Tuesday, Feb 18th

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Lady Day to Lady Tee: The Leading Ladies of Blue-Eyed Soul - Page 3

Teena Marie

Born Mary Christine Brockert in Santa Monica, Calif., in 1956, she’s better known by her stage name Teena Marie or alias Lady Tee or the Ivory Queen of Soul. Marie started singing at an early age and taught herself to play the guitar, bass, and congas.

In the early ’70s her family moved to “Venice Harlem” in West Los Angeles, a predominately Black neighborhood. Marie’s English literature studies in college and love of reading helped her with song writing (she wrote, arranged, and produced the vast majority of her music). At 19 she signed with Motown Records and soon caught the eye of fellow label mate, Rick James who took her under his wing.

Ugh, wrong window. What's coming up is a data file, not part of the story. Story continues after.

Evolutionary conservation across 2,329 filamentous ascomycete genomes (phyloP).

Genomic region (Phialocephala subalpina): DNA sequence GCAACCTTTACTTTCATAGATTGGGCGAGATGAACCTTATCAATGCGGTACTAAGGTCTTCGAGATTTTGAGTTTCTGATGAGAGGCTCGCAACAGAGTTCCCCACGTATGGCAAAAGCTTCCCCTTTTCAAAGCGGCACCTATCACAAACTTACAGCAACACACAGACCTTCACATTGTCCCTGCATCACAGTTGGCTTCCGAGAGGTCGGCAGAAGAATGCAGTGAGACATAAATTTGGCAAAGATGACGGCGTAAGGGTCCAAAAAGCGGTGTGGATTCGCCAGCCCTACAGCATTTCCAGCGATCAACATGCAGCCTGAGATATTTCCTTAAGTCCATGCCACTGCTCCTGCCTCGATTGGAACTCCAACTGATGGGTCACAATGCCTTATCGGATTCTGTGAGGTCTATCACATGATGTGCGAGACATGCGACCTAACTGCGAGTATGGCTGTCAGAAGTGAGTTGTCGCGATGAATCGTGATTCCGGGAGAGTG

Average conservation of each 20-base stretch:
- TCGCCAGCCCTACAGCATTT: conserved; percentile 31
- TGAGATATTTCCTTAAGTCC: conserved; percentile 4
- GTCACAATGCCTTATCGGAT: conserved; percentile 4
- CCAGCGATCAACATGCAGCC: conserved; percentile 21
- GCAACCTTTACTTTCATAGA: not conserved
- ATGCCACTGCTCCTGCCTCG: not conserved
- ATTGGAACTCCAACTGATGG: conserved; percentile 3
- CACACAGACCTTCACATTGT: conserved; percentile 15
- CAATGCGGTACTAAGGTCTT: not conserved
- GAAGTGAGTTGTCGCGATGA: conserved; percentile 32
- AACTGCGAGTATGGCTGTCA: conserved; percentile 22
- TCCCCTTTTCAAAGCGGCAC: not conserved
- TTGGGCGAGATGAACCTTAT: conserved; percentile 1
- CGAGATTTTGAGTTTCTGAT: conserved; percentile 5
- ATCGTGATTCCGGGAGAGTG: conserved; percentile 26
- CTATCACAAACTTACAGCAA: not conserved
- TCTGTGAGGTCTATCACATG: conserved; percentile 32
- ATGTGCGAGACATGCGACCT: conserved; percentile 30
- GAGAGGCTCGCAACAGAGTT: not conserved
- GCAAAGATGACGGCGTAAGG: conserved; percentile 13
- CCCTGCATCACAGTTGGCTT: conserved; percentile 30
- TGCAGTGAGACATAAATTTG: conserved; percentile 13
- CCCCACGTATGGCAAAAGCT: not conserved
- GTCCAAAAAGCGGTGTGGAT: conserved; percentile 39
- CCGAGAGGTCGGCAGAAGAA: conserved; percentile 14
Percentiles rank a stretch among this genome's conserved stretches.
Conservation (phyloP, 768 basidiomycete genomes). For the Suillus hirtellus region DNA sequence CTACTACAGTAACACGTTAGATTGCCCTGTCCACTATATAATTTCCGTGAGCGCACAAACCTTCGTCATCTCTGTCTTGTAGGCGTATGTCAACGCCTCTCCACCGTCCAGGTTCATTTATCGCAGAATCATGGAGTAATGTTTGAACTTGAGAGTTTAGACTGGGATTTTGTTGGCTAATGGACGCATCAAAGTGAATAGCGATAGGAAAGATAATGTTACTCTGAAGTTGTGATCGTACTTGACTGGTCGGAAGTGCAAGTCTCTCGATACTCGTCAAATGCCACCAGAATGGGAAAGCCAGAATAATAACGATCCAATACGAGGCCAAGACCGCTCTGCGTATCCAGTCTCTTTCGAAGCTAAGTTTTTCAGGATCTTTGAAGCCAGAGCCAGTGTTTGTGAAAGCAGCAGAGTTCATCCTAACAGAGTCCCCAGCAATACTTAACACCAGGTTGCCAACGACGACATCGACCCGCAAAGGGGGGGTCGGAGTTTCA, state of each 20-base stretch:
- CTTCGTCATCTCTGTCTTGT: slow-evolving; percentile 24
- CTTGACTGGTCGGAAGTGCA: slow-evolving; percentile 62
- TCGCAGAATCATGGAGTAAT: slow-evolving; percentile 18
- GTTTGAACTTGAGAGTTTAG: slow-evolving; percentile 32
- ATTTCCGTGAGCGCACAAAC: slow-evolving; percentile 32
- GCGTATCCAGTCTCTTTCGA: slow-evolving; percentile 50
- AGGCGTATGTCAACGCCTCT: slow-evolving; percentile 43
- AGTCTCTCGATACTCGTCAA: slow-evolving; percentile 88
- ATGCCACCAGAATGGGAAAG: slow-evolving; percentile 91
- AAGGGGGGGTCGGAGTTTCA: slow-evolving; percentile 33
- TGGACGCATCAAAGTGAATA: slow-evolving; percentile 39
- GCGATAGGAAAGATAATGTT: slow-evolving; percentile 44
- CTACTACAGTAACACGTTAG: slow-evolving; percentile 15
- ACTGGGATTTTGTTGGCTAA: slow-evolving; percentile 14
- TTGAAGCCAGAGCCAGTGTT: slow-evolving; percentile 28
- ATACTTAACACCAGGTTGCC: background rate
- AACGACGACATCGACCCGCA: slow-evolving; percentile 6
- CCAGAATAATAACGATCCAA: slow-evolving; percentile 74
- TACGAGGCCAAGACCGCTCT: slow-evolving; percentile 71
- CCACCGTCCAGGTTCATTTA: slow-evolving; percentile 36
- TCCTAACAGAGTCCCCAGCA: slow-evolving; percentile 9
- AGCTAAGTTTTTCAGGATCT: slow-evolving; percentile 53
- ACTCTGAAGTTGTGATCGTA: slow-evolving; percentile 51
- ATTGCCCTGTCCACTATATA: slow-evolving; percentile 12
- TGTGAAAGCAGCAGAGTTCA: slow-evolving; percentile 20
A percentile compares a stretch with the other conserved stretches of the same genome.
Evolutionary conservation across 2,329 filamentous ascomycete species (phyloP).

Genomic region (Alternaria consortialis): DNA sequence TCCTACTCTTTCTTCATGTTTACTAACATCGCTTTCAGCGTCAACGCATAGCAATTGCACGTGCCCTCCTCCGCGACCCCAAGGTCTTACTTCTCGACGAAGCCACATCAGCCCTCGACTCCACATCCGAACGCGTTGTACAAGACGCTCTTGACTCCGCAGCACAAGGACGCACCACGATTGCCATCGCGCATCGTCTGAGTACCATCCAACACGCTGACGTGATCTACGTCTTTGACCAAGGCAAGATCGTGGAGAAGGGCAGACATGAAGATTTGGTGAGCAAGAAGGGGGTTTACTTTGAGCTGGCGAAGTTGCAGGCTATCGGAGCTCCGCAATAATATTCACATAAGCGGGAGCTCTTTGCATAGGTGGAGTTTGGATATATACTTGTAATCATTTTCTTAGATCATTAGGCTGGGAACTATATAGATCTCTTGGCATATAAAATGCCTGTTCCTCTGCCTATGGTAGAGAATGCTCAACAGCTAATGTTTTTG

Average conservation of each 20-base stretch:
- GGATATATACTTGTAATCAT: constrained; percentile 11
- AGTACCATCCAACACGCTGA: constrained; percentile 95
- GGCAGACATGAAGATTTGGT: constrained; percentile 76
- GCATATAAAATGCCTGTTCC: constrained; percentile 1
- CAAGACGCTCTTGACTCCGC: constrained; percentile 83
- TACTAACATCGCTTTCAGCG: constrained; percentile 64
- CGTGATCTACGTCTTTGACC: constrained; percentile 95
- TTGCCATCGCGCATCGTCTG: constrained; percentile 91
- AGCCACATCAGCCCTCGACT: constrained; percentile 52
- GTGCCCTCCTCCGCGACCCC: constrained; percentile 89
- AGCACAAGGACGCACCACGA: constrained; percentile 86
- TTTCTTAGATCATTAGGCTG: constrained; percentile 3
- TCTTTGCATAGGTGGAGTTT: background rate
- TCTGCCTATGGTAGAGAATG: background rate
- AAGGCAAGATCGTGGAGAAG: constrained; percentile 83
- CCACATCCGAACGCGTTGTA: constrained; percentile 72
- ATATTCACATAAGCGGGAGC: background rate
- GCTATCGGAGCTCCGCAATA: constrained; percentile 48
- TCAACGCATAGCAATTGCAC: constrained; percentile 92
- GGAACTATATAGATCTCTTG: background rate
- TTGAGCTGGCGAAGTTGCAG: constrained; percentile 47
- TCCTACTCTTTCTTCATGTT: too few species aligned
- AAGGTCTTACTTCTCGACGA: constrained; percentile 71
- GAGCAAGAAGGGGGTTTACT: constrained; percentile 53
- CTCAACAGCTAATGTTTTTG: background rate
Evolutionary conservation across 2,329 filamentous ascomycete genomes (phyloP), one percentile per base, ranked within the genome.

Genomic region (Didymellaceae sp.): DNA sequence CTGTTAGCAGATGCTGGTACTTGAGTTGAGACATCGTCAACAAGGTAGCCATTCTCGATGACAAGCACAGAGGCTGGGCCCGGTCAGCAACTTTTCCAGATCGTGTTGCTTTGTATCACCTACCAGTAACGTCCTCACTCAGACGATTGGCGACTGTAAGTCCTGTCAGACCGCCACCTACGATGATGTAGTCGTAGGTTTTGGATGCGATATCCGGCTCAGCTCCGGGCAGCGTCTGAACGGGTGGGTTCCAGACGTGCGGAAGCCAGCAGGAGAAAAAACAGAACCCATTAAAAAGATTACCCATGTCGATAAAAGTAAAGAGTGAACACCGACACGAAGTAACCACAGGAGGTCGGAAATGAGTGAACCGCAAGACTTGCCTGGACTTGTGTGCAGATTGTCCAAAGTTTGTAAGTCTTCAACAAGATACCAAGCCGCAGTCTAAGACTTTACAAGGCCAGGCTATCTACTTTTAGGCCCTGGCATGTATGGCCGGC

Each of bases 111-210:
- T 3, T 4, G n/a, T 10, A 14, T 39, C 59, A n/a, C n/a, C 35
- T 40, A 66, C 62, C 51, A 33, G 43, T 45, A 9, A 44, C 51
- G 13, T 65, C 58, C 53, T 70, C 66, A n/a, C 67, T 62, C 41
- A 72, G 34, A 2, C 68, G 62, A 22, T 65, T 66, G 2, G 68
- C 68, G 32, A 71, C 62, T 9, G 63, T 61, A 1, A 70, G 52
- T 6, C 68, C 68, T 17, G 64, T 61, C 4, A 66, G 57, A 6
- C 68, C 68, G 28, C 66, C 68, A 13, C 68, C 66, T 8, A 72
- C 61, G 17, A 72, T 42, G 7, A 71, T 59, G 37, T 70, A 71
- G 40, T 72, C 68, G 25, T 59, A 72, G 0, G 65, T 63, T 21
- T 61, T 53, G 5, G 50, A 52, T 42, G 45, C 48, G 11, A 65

Marie’s picture did not appear on her debut album, “Wild and Peaceful,” which caused many to believe she was Black until she performed the duet “I’m Just a Sucker for Your Love” with James on “Soul Train” in 1979. However, she was immediately accepted by the Black community because of her remarkable vocals and down-to-earth demeanor.

Her music ranges from upbeat funk tracks like “Square Biz” to sultry slow jams like “Ohh La La La,” both sampled in the ’90s by hip-hop groups. Throughout her 30-year career she completed 14 albums and worked with everyone from Smokey Robinson and Gerald Levert to Faith Evans and Common.

Aside from her music, Marie will be remembered for the appreciation and respect she always expressed toward Black culture and music. For example, she dedicated songs to Coretta Scott King and Curtis Mayfield and acknowledged Maya Angelou and Nikki Giovanni as inspiration.

Reminds you of: Chaka Khan
Must listen to track: “Portuguese Love” from the album “It Must Be Magic”